Hancock Whitney Stad ium
Photo | Courtesy of the University of South Alabama
Just more than a month before the game was to be played, yet in unsurprising news, officials with the LendingTree Bowl and the University of South Alabama announced last Friday the Mobile postseason bowl game will be played at Hancock Whitney Stadium, beginning with this season’s game, scheduled for Dec. 18.
It is a move that has been talked about since South Alabama opened its on-campus stadium, if not indeed while the stadium was being built — when will the LendingTree Bowl move its game to South Alabama? — and last week it became a reality.
The move comes in the wake of the Reese’s Senior Bowl moving from Ladd to South Alabama last year and more recently, on the heels of the Mobile County Public School System (MCPSS) pulling all its games from Ladd in the wake of a shooting during a high school game near the end of the regular season, an incident that has led to a lot of finger-pointing and assessing of blame by MCPSS officials and those who run Ladd-Peebles Sports and Entertainment Complex.
It is the latest exit from the more than 70-year-old stadium.
“It had nothing to do with that,” LendingTree Bowl President Jerry Silverstein said when asked if the recent incident at the stadium and MCPSS moving its high school games to other locations led to the bowl’s decision to move its game to South Alabama. “We looked at it as … one is a brand new stadium and one is 75 years old. Which one do you want to play in?”
Silverstein said the updated facilities and amenities available at Hancock Whitney Stadium made the decision to move the game a simple one.
“We think it’s a plus all the way around,” he said. “What it does for us is it gives us the opportunity to present to the community and our partners, and pretty much like the press release says, the technology they have there and the modernization of the facilities and the seating and entertainment arrangements and amenities, for the players and everyone else, whether it’s medical or the field and locker rooms, it’s a plus. We’re just happy to be able to offer that to our conferences that are coming in and to the fans and the out-of-town guests and we’re just happy to be able to show off Mobile.”
Ann Davis, chairman of the Ladd-Peebles Stadium Board of Directors, told Lagniappe she wasn’t taken aback by the announcement.
“I’m not shocked,’’ she told Lagniappe reporter Dale Liesch in a telephone interview the day of the announcement. “I’m not surprised. I did not plan on them coming back.”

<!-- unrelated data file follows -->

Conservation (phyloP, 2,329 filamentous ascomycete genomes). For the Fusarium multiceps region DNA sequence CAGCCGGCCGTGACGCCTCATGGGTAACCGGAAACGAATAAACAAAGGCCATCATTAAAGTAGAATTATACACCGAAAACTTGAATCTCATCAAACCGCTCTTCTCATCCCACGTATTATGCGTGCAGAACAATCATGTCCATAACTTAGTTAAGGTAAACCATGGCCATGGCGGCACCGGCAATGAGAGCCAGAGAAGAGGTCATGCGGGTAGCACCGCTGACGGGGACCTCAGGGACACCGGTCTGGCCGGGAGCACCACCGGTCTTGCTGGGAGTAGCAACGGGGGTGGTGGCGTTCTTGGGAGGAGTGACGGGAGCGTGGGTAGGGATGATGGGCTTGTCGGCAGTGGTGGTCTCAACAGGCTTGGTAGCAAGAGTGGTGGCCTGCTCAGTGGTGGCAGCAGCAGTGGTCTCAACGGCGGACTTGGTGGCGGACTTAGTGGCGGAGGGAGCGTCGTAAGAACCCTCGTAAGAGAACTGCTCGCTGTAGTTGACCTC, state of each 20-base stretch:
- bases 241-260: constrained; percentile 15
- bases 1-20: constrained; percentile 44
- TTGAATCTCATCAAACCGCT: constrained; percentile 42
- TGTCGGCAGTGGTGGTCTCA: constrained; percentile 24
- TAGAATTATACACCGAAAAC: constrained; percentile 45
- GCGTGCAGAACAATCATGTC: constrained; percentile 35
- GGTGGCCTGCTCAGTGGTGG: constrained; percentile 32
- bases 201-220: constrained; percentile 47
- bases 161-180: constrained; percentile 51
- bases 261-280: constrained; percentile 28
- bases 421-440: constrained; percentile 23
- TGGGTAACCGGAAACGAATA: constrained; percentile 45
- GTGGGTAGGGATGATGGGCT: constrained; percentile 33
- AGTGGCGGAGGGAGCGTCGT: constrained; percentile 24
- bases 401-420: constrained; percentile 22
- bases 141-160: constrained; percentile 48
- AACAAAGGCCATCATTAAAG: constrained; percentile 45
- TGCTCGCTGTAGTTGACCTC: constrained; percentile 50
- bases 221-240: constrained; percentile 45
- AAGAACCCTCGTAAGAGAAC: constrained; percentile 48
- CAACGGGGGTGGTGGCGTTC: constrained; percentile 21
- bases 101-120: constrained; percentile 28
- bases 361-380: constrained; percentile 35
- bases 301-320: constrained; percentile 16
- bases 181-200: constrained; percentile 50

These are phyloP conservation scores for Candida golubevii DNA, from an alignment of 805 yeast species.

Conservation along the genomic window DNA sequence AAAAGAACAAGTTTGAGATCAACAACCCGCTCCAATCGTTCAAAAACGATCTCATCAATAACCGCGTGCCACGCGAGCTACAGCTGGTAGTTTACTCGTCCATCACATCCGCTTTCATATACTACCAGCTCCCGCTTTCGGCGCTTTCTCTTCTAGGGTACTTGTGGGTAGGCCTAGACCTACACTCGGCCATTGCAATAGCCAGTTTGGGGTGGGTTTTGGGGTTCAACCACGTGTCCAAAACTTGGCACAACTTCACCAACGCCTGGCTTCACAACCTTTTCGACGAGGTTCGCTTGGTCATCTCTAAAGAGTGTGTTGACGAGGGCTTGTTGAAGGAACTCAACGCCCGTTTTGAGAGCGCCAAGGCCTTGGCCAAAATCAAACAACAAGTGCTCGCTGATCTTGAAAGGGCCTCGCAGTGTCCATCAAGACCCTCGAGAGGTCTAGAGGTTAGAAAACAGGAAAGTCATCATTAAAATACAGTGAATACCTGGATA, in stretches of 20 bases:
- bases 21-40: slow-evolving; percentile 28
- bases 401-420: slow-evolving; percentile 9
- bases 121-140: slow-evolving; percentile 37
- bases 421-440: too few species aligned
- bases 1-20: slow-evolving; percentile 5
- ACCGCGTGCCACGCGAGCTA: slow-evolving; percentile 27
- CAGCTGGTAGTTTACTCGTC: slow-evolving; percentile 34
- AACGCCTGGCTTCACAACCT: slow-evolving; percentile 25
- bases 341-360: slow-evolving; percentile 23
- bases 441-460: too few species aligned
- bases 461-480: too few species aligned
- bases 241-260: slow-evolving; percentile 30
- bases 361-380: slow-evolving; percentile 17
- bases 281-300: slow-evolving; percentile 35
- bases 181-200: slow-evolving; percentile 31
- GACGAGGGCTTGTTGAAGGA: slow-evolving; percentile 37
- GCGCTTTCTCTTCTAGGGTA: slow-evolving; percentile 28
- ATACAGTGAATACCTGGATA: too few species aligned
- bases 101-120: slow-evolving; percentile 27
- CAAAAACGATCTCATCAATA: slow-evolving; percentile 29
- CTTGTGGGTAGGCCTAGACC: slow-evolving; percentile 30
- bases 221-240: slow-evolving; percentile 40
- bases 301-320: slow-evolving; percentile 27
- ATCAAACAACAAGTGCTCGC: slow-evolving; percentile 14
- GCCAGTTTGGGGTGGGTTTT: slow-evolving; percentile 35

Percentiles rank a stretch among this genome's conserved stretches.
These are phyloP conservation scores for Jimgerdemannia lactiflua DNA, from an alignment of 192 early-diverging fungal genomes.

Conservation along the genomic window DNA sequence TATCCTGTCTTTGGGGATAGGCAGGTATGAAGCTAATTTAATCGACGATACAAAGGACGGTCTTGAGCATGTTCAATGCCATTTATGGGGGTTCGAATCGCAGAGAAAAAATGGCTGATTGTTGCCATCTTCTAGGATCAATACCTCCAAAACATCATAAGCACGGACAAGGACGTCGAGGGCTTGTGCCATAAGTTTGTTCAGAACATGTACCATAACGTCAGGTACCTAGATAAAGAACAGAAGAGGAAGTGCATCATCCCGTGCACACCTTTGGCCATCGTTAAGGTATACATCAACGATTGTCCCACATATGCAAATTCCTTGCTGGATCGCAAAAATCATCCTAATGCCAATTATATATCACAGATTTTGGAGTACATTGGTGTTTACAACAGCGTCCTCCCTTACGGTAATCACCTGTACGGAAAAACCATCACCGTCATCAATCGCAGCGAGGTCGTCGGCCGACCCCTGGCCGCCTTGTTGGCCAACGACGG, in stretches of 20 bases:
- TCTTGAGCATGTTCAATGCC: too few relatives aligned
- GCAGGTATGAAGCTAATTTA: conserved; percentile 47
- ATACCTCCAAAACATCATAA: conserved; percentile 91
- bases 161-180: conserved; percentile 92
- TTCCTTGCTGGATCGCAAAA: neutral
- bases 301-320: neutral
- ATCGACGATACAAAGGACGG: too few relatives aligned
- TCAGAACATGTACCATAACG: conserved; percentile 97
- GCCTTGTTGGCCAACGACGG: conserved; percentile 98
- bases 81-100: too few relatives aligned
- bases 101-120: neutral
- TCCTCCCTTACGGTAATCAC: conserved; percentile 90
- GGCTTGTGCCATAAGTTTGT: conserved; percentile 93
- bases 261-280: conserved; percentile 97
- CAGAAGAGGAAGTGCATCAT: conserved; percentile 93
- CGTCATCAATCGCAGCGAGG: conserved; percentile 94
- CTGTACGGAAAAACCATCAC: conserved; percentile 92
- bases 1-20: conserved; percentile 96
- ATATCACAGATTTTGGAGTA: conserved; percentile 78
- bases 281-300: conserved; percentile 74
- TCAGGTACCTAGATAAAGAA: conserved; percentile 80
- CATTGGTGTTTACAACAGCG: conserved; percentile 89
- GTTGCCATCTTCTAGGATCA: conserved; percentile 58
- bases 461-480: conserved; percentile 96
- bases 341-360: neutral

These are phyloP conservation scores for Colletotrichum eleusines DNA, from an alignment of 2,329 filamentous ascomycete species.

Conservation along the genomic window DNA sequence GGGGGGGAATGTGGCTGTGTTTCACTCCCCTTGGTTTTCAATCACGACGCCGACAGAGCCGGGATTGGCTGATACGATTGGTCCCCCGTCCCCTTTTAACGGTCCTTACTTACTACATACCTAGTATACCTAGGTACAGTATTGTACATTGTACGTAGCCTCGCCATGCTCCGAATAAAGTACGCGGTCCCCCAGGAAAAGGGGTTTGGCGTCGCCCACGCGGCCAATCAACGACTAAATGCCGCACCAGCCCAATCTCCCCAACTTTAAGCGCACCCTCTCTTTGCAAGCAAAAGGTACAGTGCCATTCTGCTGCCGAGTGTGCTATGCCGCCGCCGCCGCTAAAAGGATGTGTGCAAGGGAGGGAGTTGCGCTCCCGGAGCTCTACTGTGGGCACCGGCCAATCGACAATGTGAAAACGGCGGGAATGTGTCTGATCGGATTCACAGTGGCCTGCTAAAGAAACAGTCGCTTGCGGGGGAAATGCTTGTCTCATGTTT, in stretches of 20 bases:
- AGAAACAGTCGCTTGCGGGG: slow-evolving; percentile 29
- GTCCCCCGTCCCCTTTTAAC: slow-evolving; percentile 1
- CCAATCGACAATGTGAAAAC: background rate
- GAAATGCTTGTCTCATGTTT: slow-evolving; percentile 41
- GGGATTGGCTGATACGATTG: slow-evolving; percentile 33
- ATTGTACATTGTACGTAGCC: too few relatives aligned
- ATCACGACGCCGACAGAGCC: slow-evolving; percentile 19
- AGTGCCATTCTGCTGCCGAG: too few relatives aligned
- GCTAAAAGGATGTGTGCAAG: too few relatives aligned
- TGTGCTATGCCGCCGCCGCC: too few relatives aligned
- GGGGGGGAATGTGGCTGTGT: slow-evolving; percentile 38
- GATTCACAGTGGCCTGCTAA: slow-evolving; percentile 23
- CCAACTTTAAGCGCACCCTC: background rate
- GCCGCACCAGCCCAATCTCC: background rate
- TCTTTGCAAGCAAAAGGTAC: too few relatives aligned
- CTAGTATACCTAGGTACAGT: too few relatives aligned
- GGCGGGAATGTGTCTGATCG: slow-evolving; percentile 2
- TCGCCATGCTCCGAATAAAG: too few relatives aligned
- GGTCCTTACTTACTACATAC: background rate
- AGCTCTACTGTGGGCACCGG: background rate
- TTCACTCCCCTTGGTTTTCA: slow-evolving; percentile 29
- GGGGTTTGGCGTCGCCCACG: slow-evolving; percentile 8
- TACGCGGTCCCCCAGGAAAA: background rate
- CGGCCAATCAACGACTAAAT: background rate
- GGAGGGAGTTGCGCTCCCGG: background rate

She added the board and the stadium’s management team are working to bring new events to the stadium, but noted it was too early to make any announcements along those lines. The stadium is still scheduled to be the site of the Gulf Coast Challenge, a football game that annually matches Historically Black Colleges and Universities in a game, which also features several other events in association with the game.
South Alabama Athletics Director Dr. Joel Erdmann said the school is pleased to welcome the LendingTree Bowl to Hancock Whitney Stadium and the South Alabama campus.
“I think it’s a great opportunity for us to showcase the campus and the stadium as we’re doing with other events along with our own events and our own games,” Erdmann said. “We will have two sets of fan bases and universities who may or may not have been on our campus and it’s always good when we have a chance to do that.”
He said the university and LendingTree Bowl officials have talked in the past but those discussions gained steam in recent weeks.
“It’s been casual conversation but in the short term it picked up speed,” he said. “We have somewhat been down this road with the Senior Bowl, so we had some talking points and some points of consideration that were ready to be discussed, if you will. That made the timeframe to be more compressed than maybe traditionally it would be.”
While Silverstein noted the move is a plus for the game and its participants, Erdmann said it is also a plus for the university.
“We will have national broadcasting through ESPN, so we’ll have national exposure for the university and Hancock Whitney Stadium and our program,” Erdmann said. “We live in a world of recruiting, so the more sets of eyes that will be on the city of Mobile and our campus and Hancock Whitney Stadium, the better.”
The LendingTree Bowl will actually be the second game played at Hancock Whitney Stadium that weekend. The Alabama High School Athletic Association’s North-South All-Star Game is scheduled to be played there on Friday, Dec. 17, the night before the LendingTree Bowl game.
The LendingTree Bowl, which has had other sponsorship names in the past including the GMAC Bowl and the Dollar General Bowl, played its first 22 games at Ladd-Peebles Stadium. This year’s game, which features a team from the Sun Belt Conference against a team from the Mid-American Conference, will be played at 4:45 p.m. on Dec. 18. It will be televised by ESPN.
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